This podcast generally covers music and other transgressions. This month’s episode stars Dr. Rob Levy in the chair with Prof. Tuffley and Widge providing backup.
This episode’s central topic is…ticket purchasing for live music events. Why is it such a pain in the ass? Also we remember Levon Helm, Earl Scruggs and Dick Clark. We talk Axl Rose vs. The Rock n Roll Hall of Fame, Weird Al vs. his label and Courtney Love vs. reality. Also, we check in with Record Store Day to see how it’s holding up.
Special thanks to Hyperbubble for our lead-in music. Show them love and buy their stuff.
If you have music you want to bring to our attention, ping us at sound board at (this domain).
To find Tuffley’s Randomizer and other Spotify playlists, go here. And you can find him on Twitter here.
And to find Rob Levy at KDHX, go here. And his personal blog is here. And his Twitter is here.
BTW, you iTunes subscriber types can nab our overall podcast feed here. If you like us, why not rate us? We don’t bite. Mostly. Or if you want to do something else with it, the feed feed is here.
For those just wanting to subscribe to The Sound Board, you can do that here. iTunes feed is here.
To download this episode directly, The Sound Board #29: Two Tickets to Paradise (Plus Service Charges), then do that thing. Previous episode can be found here.
Wit hall due respect, Bob Stewart (who also recently passed) created The $25,000 Pyramid. Dick Clark hosted the show, and his role in the success of the show can not be denied, but he did not create the show.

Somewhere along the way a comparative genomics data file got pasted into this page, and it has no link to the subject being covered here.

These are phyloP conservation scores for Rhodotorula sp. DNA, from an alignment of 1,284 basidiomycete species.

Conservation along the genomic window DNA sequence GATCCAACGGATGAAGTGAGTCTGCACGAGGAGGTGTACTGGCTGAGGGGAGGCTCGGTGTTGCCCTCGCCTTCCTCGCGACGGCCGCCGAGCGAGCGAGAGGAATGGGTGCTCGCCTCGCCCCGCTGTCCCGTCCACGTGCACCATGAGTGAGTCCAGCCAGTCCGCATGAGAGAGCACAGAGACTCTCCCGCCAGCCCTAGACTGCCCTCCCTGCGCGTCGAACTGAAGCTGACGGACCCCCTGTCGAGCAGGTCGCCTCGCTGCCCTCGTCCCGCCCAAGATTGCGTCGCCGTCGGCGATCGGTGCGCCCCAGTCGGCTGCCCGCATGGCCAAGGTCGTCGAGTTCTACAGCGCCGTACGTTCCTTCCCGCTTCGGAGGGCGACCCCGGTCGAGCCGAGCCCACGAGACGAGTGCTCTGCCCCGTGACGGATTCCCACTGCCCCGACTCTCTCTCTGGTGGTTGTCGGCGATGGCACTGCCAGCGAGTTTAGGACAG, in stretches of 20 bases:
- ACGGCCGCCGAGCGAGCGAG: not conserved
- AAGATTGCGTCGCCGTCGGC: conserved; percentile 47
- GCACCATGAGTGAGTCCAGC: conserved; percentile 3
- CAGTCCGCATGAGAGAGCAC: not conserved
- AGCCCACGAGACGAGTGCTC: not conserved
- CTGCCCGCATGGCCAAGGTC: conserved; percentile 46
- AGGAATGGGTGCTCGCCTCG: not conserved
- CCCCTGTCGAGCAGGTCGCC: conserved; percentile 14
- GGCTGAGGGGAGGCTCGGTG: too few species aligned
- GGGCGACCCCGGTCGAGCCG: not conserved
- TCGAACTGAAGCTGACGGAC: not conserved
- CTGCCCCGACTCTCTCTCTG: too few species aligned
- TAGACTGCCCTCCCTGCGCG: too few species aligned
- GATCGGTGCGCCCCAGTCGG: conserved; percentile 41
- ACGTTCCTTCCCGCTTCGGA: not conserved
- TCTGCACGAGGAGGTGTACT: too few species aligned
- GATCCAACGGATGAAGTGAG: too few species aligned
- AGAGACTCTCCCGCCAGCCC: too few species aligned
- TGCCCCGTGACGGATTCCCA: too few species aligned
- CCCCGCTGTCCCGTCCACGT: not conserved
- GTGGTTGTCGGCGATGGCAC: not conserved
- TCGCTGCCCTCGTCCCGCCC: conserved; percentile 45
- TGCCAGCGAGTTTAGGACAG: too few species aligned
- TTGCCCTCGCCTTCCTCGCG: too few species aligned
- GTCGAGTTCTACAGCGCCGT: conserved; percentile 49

Kevin: Ah yes, duly noted. Thanks for the correction.
Pyramid was under the umbrella of Dick Clark productions and he received residuals as the show creator up until his death. Stewart basically took the concept Clark and his production team had and fleshed it out. Clark still oversaw the show after he let as host.
Thanks for the clarification. It seems many game shows have multiple parents. I should have known Dick Clark was more “hands on ” in the process, since that was his modus operandi.
That’s not necessarily a bad thing, because when your name is all over the project, you are the person usually held responsible for the success or failure of the project. Dick Clark, when his name was tied to a project, wanted to make sure he did everything in his power for the project to work out to his satisfaction.